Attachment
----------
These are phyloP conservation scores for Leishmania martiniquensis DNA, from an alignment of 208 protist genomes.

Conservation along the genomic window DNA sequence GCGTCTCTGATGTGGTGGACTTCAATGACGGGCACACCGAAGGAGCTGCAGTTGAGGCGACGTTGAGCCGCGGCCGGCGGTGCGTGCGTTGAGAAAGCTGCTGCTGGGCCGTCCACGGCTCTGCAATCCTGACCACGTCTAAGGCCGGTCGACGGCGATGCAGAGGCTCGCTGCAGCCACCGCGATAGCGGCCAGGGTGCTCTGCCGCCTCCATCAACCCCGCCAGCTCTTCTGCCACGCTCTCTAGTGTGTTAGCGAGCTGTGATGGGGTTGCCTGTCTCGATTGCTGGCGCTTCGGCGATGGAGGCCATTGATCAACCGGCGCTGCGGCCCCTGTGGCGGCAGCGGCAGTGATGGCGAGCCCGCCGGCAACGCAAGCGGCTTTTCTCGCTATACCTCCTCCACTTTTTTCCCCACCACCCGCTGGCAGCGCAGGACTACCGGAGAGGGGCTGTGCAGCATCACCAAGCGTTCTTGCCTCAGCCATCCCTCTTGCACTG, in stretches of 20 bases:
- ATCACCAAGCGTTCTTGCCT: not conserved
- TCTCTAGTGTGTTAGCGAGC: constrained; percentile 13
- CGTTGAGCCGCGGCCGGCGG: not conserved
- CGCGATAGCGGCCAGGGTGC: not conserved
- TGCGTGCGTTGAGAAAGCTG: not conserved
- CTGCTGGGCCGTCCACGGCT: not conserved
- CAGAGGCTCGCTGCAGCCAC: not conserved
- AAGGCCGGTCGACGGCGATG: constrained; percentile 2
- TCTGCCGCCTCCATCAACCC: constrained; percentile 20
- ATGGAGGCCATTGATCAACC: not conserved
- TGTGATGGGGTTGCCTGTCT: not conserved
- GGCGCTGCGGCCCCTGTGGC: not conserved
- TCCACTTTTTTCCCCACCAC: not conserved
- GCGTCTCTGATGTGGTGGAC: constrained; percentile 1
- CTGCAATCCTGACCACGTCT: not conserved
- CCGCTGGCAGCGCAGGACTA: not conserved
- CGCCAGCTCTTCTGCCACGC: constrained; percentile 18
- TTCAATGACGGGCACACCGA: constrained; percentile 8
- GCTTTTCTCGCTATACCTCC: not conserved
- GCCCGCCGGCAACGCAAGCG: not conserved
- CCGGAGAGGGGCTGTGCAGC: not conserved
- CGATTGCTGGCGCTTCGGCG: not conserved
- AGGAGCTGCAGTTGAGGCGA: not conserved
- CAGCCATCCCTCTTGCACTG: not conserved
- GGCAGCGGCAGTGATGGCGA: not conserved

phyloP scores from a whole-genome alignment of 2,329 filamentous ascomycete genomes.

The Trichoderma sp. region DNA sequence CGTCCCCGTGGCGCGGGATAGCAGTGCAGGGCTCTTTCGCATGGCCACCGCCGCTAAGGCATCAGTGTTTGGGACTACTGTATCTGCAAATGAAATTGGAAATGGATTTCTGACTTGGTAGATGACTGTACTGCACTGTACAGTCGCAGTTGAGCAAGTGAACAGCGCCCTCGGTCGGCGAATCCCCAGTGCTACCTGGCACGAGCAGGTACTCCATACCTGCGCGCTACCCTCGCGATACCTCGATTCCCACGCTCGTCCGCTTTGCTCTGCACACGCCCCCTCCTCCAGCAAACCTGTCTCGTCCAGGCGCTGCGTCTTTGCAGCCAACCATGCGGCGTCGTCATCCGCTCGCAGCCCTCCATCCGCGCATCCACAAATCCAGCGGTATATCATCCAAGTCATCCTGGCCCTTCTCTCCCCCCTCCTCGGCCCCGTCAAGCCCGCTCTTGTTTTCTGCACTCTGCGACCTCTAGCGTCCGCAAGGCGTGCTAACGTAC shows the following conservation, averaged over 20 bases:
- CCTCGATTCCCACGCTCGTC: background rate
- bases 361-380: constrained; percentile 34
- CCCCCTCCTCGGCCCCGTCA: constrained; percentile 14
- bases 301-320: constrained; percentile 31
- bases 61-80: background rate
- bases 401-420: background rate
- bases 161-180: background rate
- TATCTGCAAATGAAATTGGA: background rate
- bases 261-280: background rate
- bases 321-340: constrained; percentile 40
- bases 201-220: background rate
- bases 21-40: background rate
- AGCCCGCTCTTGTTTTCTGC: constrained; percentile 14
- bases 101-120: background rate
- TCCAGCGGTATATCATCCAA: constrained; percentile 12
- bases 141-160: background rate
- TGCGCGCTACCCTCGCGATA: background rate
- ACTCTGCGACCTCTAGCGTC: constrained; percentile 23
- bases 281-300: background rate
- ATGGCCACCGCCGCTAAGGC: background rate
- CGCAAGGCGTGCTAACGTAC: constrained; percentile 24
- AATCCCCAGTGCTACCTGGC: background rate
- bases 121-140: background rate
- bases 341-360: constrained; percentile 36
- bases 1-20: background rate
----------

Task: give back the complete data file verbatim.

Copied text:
These are phyloP conservation scores for Leishmania martiniquensis DNA, from an alignment of 208 protist genomes.

Conservation along the genomic window DNA sequence GCGTCTCTGATGTGGTGGACTTCAATGACGGGCACACCGAAGGAGCTGCAGTTGAGGCGACGTTGAGCCGCGGCCGGCGGTGCGTGCGTTGAGAAAGCTGCTGCTGGGCCGTCCACGGCTCTGCAATCCTGACCACGTCTAAGGCCGGTCGACGGCGATGCAGAGGCTCGCTGCAGCCACCGCGATAGCGGCCAGGGTGCTCTGCCGCCTCCATCAACCCCGCCAGCTCTTCTGCCACGCTCTCTAGTGTGTTAGCGAGCTGTGATGGGGTTGCCTGTCTCGATTGCTGGCGCTTCGGCGATGGAGGCCATTGATCAACCGGCGCTGCGGCCCCTGTGGCGGCAGCGGCAGTGATGGCGAGCCCGCCGGCAACGCAAGCGGCTTTTCTCGCTATACCTCCTCCACTTTTTTCCCCACCACCCGCTGGCAGCGCAGGACTACCGGAGAGGGGCTGTGCAGCATCACCAAGCGTTCTTGCCTCAGCCATCCCTCTTGCACTG, in stretches of 20 bases:
- ATCACCAAGCGTTCTTGCCT: not conserved
- TCTCTAGTGTGTTAGCGAGC: constrained; percentile 13
- CGTTGAGCCGCGGCCGGCGG: not conserved
- CGCGATAGCGGCCAGGGTGC: not conserved
- TGCGTGCGTTGAGAAAGCTG: not conserved
- CTGCTGGGCCGTCCACGGCT: not conserved
- CAGAGGCTCGCTGCAGCCAC: not conserved
- AAGGCCGGTCGACGGCGATG: constrained; percentile 2
- TCTGCCGCCTCCATCAACCC: constrained; percentile 20
- ATGGAGGCCATTGATCAACC: not conserved
- TGTGATGGGGTTGCCTGTCT: not conserved
- GGCGCTGCGGCCCCTGTGGC: not conserved
- TCCACTTTTTTCCCCACCAC: not conserved
- GCGTCTCTGATGTGGTGGAC: constrained; percentile 1
- CTGCAATCCTGACCACGTCT: not conserved
- CCGCTGGCAGCGCAGGACTA: not conserved
- CGCCAGCTCTTCTGCCACGC: constrained; percentile 18
- TTCAATGACGGGCACACCGA: constrained; percentile 8
- GCTTTTCTCGCTATACCTCC: not conserved
- GCCCGCCGGCAACGCAAGCG: not conserved
- CCGGAGAGGGGCTGTGCAGC: not conserved
- CGATTGCTGGCGCTTCGGCG: not conserved
- AGGAGCTGCAGTTGAGGCGA: not conserved
- CAGCCATCCCTCTTGCACTG: not conserved
- GGCAGCGGCAGTGATGGCGA: not conserved

phyloP scores from a whole-genome alignment of 2,329 filamentous ascomycete genomes.

The Trichoderma sp. region DNA sequence CGTCCCCGTGGCGCGGGATAGCAGTGCAGGGCTCTTTCGCATGGCCACCGCCGCTAAGGCATCAGTGTTTGGGACTACTGTATCTGCAAATGAAATTGGAAATGGATTTCTGACTTGGTAGATGACTGTACTGCACTGTACAGTCGCAGTTGAGCAAGTGAACAGCGCCCTCGGTCGGCGAATCCCCAGTGCTACCTGGCACGAGCAGGTACTCCATACCTGCGCGCTACCCTCGCGATACCTCGATTCCCACGCTCGTCCGCTTTGCTCTGCACACGCCCCCTCCTCCAGCAAACCTGTCTCGTCCAGGCGCTGCGTCTTTGCAGCCAACCATGCGGCGTCGTCATCCGCTCGCAGCCCTCCATCCGCGCATCCACAAATCCAGCGGTATATCATCCAAGTCATCCTGGCCCTTCTCTCCCCCCTCCTCGGCCCCGTCAAGCCCGCTCTTGTTTTCTGCACTCTGCGACCTCTAGCGTCCGCAAGGCGTGCTAACGTAC shows the following conservation, averaged over 20 bases:
- CCTCGATTCCCACGCTCGTC: background rate
- bases 361-380: constrained; percentile 34
- CCCCCTCCTCGGCCCCGTCA: constrained; percentile 14
- bases 301-320: constrained; percentile 31
- bases 61-80: background rate
- bases 401-420: background rate
- bases 161-180: background rate
- TATCTGCAAATGAAATTGGA: background rate
- bases 261-280: background rate
- bases 321-340: constrained; percentile 40
- bases 201-220: background rate
- bases 21-40: background rate
- AGCCCGCTCTTGTTTTCTGC: constrained; percentile 14
- bases 101-120: background rate
- TCCAGCGGTATATCATCCAA: constrained; percentile 12
- bases 141-160: background rate
- TGCGCGCTACCCTCGCGATA: background rate
- ACTCTGCGACCTCTAGCGTC: constrained; percentile 23
- bases 281-300: background rate
- ATGGCCACCGCCGCTAAGGC: background rate
- CGCAAGGCGTGCTAACGTAC: constrained; percentile 24
- AATCCCCAGTGCTACCTGGC: background rate
- bases 121-140: background rate
- bases 341-360: constrained; percentile 36
- bases 1-20: background rate